Airbnb is an online service that allows property owners to rent out their properties directly to end-users, which allows owners to make money off their properties and provides another option for people looking for accommodations. The US-based company has seen impressive success since it launched its service in 2008 and now spans the globe in terms of reach and properties listed.
The value proposition to renters is that landlords/owners with unique properties or properties in unique locations can list their space and renters have an opportunity to share in that unique experience. It allows vacationers to have a "native" or "local" experience that they could not have at fully serviced hotel chains with their more touristy feel.
Additionally, as property owners can directly rent their spaces to end-users, rates per night are almost always cheaper than they would be if a traveller were to book with a conventional hotel with the same amount of space, or similar attributes as the Airbnb property.
A growing question on the minds of many, especially in the hospitality industry, is how much Airbnb is going to disrupt the hospitality sector and whether it will lead to the cannibalisation of the professional hotel industry. At a basic level, both Airbnb rental properties and hotels provide the same function -- a clean bed, a roof and shower, but from there the two accommodation services offer different experiences.
For example, a business traveller usually is looking for a fully serviced hotel in a prime location, and the peace of mind that comes from knowing that a branded hotel will deliver a certain standard of quality. Such travellers are far less likely to search for a privately owned space on Airbnb. The same can be said for the casual vacationer looking for an all-in-one solution from their accommodation.
On the other hand, families with modest budgets, local travellers, those planning longer stays or those looking for a more "native" accommodation experience may be more apt to look for a private property on Airbnb. As well, vacationers in search of special properties, such as those looking to rent a private island, private mountain cabins or beach villas, or even castles, may look to Airbnb as a source for finding accommodation.
Jamie Lane, a senior economist with PKF Hospitality Research, believes that Airbnb will occupy a niche among a growing portion of the population as a legitimate alternative to traditional lodging options and will expand into business and group travel. But in his view it probably never will capture a meaningful portion of business-travel demand the way it has done in the leisure travel market.
At the moment, research suggests that the hotels most vulnerable to losing market share to landlords using Airbnb are low-end and budget properties that do not cater to business travellers. Branded hotel chains occupy a safe (although changing) market segment for the time being. Ultimately, the consumer is the winner however this plays out, given the increased choices when booking accommodations.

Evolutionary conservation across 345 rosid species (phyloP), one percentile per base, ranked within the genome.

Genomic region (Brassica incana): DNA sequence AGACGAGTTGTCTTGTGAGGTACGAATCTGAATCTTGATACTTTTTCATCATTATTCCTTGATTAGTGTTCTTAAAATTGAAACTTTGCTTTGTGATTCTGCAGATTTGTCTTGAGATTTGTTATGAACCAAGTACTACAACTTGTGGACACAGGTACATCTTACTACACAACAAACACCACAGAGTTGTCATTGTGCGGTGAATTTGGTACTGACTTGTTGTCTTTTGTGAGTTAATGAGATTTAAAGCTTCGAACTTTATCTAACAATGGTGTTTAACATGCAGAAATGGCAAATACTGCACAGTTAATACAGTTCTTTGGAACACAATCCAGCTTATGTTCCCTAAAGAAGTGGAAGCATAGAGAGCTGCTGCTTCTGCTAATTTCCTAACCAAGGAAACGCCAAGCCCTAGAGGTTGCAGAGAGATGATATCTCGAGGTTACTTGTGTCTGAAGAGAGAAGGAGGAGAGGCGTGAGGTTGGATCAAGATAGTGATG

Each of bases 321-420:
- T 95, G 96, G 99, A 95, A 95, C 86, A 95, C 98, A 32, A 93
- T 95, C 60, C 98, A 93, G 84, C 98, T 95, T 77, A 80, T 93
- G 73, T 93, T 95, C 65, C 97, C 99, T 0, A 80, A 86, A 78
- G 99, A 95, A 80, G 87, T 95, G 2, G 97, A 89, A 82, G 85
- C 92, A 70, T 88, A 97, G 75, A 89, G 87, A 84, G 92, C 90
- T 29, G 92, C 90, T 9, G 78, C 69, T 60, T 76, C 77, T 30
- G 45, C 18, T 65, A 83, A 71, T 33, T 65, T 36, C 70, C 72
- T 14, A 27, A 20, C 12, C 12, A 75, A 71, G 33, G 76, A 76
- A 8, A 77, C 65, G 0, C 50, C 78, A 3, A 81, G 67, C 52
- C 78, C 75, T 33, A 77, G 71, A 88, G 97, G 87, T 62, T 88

Thailand, unlike some other countries, has been far less friendly to landlords listing on Airbnb looking to make extra money through renting unused properties. Understandably, traditional hotel owners want to prevent as much competition as possible. As a result, the Thai Hotels Association has called for legal action to be taken against people offering their properties on Airbnb.
The Tourism Ministry has made it clear that property owners "illegally" renting out their properties to tourists would face the same taxes that "legitimate" hotels are required to pay. Instead of prohibiting individuals from using Airbnb as a rental platform for private properties, perhaps regulating certain safety- and hygiene-related aspects in the properties listed would be better in order to protect renters.
In the meantime, those renting accommodation from landlords on Airbnb must take their own risk when it comes to quality standards, service and safety as Thailand does not have any laws to govern the standard of "bread and breakfast" accommodations.
While it is understandable that regulations would want to discourage listings of private individual properties in a tourism-heavy country such as Thailand, it is also prudent to make sure that concern about market cannibalisation does not have the counterproductive effect of contributing to complacency and lack of innovation in the hospitality sector.
As far as tax revenue is concerned, there are other laws that could be applied to those conducting their rental business on Airbnb, requiring them to pay taxes on revenue just as if they were renting out properties through conventional means.
In any case, hoteliers who are worried about Airbnb and wondering how to counter its impact might be wise to study the lessons from retailing. While ecommerce has transformed the way that consumers buy products, progressive bricks-and-mortar stores have evolved to meet needs that online stores cannot.
Change keeps innovation moving forward, and services such as Airbnb are in a position to make impacts on the hospitality industry in the same way that sites such as Amazon and eBay have made on retailing. Finding ways to work with, instead of against, these new technologies may lead to the best solutions in the long run for both consumers and to creative evolution in the professional hospitality industry.